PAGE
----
When in doubt, I always refer to two of my great inspirations for concert films: The Santana performance in the Woodstock documentary, and Queen’s 1985 performance in Live Aid. I liken that electricity they captured to something perennial and ritualistic and ultimately so gratifying. I’m fortunate this was my introduction to their music and my cassette tape sensibility, which still guides me when it comes to video work. It’s incredibly appealing to hold the camera in my hands as I record the details around me. The imperfections of an un-cinematic zoom, or a panning shot that slightly jitters, are there to remind you there is actually someone behind the camera. I was so hesitant to give up that organic, imperfect feeling that I didn’t feel the need to own a stabilizer until recently. Maybe it’s refusing to adapt, or being honest about what works and doesn’t work for me, but no matter the project, I choose to go handheld most of the time. It’s more immediate to me. More human. That’s what I love about those live broadcasts and now hallowed concert recordings: It really felt like the folks framing the shots really were immersed and invested in what was transpiring right in front of them. I know it’s a tall order to aspire to produce a work like those epic concert films, but it’s fun to revere them and emulate them. In my own way, I want to continue to create videos that highlight the pure joy and freedom of an expertly executed performance. I don’t mean to say great artists who craft technically superb projects using stabilizers can’t connect with their subjects. As artists, we all have an approach that rings uniquely true to each of us. The tools are there for us to create an aesthetic that makes sense to us, and hopefully, will make sense to a viewer. As long as we’re pursuing to deliver something honest.
I’ve been so eager to get back to Kemmerer, I’ve gone back to last year’s footage to remind myself what I’m in for. I like to do a multi-cam setup and work the cuts to amplify the intensity of the performances. I’m moving away from Premiere as well, so I thought this would be a good opportunity to play around with DaVinci Resolve and the other alternatives. The biggest difficulty so far is getting comfortable with the color correction “nodes” in DaVinci, but in due time, I think it will get the job done for me.
Of the many performances we got last year, this closing number from Mike Mangione & the Kin was amazing. Hope you enjoy! More to come,
Please check out the Oyster Ridge site for more information! Did I mention it’s free?!
So it’s hard to believe I blinked and the month of June ceased to be. I have been trying to edit this episode for I kid you not, THREE WEEKS. However, Life called with plans of its own and I opted to go after it. It hasn’t been necessarily tumultuous but I’m glad I finally found an extra hour to wrap up what I had started so long ago. This month was a lesson in time management for sure, and I will make sure I find a better system so the podcast continues to be delivered consistently! So here it is, what might be our most proficient episode so far highlighting some of our favorite things:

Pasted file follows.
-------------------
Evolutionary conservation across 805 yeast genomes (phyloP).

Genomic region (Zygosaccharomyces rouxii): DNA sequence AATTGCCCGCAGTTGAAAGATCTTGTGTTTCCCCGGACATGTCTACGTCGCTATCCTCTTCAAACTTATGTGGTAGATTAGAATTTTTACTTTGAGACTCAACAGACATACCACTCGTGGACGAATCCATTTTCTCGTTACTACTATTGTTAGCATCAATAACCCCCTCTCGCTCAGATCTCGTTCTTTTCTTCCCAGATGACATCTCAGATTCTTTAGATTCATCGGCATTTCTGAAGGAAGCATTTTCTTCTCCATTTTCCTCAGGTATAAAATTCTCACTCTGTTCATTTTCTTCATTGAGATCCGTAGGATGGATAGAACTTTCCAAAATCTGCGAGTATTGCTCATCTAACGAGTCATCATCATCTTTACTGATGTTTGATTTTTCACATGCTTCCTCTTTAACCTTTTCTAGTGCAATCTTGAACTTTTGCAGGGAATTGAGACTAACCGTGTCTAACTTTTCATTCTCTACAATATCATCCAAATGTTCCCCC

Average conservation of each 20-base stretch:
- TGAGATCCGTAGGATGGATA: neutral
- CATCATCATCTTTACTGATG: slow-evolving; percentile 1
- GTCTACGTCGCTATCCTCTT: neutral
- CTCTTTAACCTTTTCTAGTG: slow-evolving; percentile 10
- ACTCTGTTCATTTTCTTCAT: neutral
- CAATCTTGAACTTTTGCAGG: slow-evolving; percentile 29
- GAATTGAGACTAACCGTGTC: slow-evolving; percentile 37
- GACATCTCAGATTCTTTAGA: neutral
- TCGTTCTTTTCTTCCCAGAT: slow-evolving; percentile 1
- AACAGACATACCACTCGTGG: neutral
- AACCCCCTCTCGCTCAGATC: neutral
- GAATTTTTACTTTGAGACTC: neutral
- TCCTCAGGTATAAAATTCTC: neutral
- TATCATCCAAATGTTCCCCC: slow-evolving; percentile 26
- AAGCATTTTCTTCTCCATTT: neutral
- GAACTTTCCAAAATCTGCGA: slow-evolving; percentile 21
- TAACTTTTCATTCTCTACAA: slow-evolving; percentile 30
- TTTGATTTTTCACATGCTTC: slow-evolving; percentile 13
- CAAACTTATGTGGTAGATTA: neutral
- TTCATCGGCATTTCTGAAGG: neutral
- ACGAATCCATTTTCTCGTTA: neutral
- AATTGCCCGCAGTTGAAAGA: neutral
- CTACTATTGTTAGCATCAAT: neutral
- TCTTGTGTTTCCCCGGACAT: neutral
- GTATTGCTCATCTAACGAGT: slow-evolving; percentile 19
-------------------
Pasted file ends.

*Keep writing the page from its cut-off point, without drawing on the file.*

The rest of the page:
It’s FOMO time! J goes on an intermittent social media blackout and we discuss the repercussions of leaving social media for even a day. Let’s discuss how linked to the system we really are!
We finally get to have our long-awaited conversation about HBO’s superb new miniseries, Chernobyl. While we tried to keep the spoilers to a minimum, please consider watching the show before listening to this episode.
And then it’s Tenacious D! On this throwback segment, Madd and I return to one of the bands that defined the coming of age of a generation. Specifically, we focus on their self-titled debut album. Hilarious, foul-mouthed, genius. Hope you join us on this one!
Really happy with the way this episode came out! Come join me as I ruminate on making do with the time we have and the adjustments I am hoping to make to my schedule. It’s all about staying creative! Shoutout to my pal Dust Jones for his mic contribution to the show!
This time around, we welcome to the living room friend of the show and expert on internet things, Catty G: Twitch Streamer extraordinaire. We discuss an app we didn’t know existed called Tik Tok, and Tidying Up with Marie Kondo. That theme song is coming soon.
In other podcast related news, I have finalized my setup for Creative Drive! For all those moments when I’m freezing my ass off in the basement and I want to keep warm by sharing and reciting your short work, I’m keeping it pretty basic, but I did go with my dynamic mic to fend off the horrible sounds of my furnace and space heater. Oh to live in the frozen beauty of Wyoming! Happy Friday friends,
It’s time I upload the music archives in case a fire takes my hard drives and compact discs and engulfs my memories into a hellish red nightmare. That’s just the worst case scenario, but I figured it’s time to share about fifteen years of music that currently collects dust down in the basement. I used to make music as Cultured Animal, but I killed the notion, like a bad habit. Sometimes it takes a while, but eventually, that which is in your veins returns. I’ll write at length about this in the coming year, but suffice it to say at this time: It feels good to listen to myself. That said, it’s time I find a good place online to just leave the archive be, as well as any other new Cultured Animal tracks. Audiomack is free, so I chose to take that option! I’ll try to curate the best of the lot, since there’s a lot of crap in there. It’s a great feeling to let go of the past, air out the things your soul wanted to say long ago. Now that I am feeling more comfortable as an adult, I can exorcise these artifacts of joy and sadness and creative spark that made me smile more often than not. These songs were my journal entries. Today I rip the pages out of the journal and scatter them to the four winds. And that is okay. If there is joy in your heart, don’t hold anything in, don’t hold back.